We’re thoroughly honored to have The Environmental Working Group’s Heather White clue us into the wealth of information she knows as Executive Director of The Environmental Working Group, or EWG. White has a hand in changing the way consumers behave by harnessing the power of information to give people the tools they need to live a healthier life.
In turn, the EWG hopes that this information will jumpstart consumer actions that can eventually impact policy: Whether it’s signing a petition, tweeting your Congressman (White is pretty active about tweeting the President), or simply putting your hard-earned dollars towards safer products, she believes change can come.
Photo by: Ralph Alswang
Here, the former lawyer pens an essay that tells us what lessons she’s learned along the way to becoming EWG’s Executive Director:
“I remember my “wake-up moment” like it was yesterday. I was living in Mount Shasta, California. It was a few weeks before I gave birth to my first child. I read a report titled “10 Americans” published by the Environmental Working Group (EWG), which had run tests that detected hundreds of chemicals in the umbilical cord blood of newborn babies.
The findings were terrifying. The notion that babies were born pre-polluted with toxic chemicals angered me. How could any parent not be alarmed by this? The study made me recommit my professional life to help safeguard the public from these and other environmental hazards.
Three years later, I was hired as EWG’s chief of staff and general counsel. Today, I’m the executive director. At EWG, we use game-changing, original research to inspire people to take action to protect public health and the environment. We pride ourselves on uncovering key information that the public has a right to know. From polluted water to toxic chemicals in cosmetics to questionable industrial and agricultural practices, we focus on educating the public about issues that affect them directly.
The environment is not some distant reality, out there far away. It is the air we breathe, the water that we drink and the food we eat. It is also the chemicals we put on our skin and the products we buy and bring into our homes. Protecting the environment is about protecting our health.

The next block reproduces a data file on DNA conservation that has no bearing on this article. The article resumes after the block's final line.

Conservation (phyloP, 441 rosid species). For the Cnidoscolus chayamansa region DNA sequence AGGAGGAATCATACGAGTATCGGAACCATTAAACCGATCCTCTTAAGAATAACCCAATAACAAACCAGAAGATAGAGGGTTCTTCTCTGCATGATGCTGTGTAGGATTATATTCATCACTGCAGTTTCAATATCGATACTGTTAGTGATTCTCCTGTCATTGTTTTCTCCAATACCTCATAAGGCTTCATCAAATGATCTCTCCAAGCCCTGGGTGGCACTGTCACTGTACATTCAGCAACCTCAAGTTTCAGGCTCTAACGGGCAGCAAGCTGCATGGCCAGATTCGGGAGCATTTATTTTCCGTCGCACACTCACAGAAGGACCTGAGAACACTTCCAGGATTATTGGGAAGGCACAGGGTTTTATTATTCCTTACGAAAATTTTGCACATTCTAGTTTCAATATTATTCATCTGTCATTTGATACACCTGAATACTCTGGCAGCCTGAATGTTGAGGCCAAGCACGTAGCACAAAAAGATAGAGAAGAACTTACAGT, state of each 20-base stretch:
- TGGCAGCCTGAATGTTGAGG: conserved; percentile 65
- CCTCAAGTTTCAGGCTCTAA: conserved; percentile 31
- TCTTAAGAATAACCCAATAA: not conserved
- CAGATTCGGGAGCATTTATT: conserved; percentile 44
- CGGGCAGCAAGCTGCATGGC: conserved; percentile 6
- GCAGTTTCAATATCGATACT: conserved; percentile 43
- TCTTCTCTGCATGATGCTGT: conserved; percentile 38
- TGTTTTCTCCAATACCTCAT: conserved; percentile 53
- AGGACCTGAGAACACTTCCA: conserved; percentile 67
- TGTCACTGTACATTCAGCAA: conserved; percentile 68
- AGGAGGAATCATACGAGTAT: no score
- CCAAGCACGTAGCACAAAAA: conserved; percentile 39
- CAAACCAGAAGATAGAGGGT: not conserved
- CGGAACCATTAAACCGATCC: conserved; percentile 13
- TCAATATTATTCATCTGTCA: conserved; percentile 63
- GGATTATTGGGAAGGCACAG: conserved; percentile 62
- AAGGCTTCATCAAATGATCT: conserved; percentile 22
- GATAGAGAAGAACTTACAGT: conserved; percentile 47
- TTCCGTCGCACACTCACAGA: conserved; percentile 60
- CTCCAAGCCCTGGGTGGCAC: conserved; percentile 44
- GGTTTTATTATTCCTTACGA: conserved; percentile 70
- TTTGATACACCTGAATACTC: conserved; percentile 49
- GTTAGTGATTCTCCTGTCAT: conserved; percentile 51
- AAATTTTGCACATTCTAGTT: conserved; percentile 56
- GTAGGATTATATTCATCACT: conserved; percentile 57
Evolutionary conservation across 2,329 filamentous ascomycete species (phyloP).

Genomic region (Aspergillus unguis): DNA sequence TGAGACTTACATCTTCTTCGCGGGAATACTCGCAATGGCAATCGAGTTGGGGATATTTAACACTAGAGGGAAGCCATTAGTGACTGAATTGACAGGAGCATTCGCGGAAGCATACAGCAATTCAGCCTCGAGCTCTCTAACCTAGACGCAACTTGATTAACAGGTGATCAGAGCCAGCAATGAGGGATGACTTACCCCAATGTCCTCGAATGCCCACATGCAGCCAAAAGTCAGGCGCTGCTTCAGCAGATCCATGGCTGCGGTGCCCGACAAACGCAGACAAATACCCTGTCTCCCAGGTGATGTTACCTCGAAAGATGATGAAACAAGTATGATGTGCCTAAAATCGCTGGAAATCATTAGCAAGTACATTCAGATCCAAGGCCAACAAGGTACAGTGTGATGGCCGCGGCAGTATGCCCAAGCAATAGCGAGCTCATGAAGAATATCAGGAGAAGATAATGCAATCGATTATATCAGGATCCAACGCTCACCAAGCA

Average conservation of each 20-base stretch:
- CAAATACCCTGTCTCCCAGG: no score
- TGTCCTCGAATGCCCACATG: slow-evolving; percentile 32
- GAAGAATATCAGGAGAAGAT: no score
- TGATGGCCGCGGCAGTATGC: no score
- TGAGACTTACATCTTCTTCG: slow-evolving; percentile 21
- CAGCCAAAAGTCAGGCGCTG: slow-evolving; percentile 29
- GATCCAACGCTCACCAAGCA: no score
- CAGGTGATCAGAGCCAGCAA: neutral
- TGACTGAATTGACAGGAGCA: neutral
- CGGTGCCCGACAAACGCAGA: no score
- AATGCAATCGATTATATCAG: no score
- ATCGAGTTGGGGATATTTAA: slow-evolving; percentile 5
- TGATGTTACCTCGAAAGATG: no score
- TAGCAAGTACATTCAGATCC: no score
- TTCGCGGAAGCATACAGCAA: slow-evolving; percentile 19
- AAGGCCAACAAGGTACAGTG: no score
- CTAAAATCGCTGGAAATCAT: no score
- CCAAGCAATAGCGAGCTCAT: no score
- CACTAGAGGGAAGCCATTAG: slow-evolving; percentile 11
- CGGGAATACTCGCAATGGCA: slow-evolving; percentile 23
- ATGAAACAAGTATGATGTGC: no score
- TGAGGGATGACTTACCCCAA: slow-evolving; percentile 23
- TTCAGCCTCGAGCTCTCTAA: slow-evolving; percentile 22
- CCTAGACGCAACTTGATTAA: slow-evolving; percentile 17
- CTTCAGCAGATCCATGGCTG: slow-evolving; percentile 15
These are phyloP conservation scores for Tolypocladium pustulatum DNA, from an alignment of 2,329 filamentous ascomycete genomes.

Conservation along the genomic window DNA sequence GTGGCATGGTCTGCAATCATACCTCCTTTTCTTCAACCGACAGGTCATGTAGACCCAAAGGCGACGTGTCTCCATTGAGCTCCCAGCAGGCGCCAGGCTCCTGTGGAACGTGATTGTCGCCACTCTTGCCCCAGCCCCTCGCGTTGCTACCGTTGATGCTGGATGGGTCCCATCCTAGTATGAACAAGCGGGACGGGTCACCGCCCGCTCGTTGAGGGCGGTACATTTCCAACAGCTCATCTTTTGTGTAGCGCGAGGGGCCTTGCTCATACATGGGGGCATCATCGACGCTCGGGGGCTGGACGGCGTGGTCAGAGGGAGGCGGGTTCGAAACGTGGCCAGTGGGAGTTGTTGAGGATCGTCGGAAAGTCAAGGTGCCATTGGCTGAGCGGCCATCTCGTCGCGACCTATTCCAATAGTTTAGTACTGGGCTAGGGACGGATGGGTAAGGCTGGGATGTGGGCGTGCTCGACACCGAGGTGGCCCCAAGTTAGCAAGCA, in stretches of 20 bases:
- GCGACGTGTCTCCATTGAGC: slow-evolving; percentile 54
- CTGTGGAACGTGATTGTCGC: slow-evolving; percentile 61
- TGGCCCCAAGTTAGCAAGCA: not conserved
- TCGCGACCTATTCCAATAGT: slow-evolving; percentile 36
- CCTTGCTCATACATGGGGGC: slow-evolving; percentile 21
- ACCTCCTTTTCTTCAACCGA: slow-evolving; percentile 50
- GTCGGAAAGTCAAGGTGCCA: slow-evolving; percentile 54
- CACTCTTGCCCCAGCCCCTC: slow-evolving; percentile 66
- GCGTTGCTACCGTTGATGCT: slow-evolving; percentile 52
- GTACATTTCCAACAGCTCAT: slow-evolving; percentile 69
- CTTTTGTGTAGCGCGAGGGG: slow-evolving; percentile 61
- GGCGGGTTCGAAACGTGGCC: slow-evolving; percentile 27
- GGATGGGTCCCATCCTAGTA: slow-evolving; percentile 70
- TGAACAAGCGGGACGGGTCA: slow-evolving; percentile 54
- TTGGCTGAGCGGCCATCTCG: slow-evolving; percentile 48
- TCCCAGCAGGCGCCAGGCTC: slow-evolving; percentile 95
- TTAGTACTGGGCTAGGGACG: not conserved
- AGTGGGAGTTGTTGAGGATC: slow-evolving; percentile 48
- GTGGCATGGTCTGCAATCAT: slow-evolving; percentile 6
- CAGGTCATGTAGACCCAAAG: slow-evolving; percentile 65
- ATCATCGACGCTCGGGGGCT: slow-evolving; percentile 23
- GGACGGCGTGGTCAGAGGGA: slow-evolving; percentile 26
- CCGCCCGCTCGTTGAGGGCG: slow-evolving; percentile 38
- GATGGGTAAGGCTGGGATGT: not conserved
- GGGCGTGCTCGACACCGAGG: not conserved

My love affair with the environment began at an early age. I grew up in the foothills of the Great Smoky Mountains in Tennessee. It was a place of majestic beauty. It was also an area shadowed by the looming presence of nuclear facilities and toxic waste dump sites. My family later moved around a lot – from Tennessee to Nevada, Maryland and Georgia. Everywhere we lived I was surrounded by stunning, magical landscapes – but also talk of cancer clusters, polluted water and radioactive waste. This gave me a sense for how deeply the environment affects our health.
I’ve worked as a lawyer, a presidential campaign staffer, a U.S. Senate counsel and a policy expert. But my most rewarding and important job is being a mom of two elementary school-age girls. I want to create a greener, healthier world for my children and the next generation. That’s what drives me. And I’m grateful for the privilege of doing this work.
The goal of EWG’s consumer tools is to bring environmental issues into the consciousness and daily lives of Americans. One of our most popular resources is the Skin Deep Cosmetics Database and its mobile phone app. Skin Deep and EWG’s other online tools rate the toxicity of nearly 80,000 products, informing consumers about the ingredients in the products they buy. We also publish consumer guides such as “The Shopper’s Guide to Pesticides in Produce” and “EWG’s Guide to Green Cleaners.” We push for fundamental policy changes, and our work also moves the marketplace to create safer, greener products to protect our health and the environment.”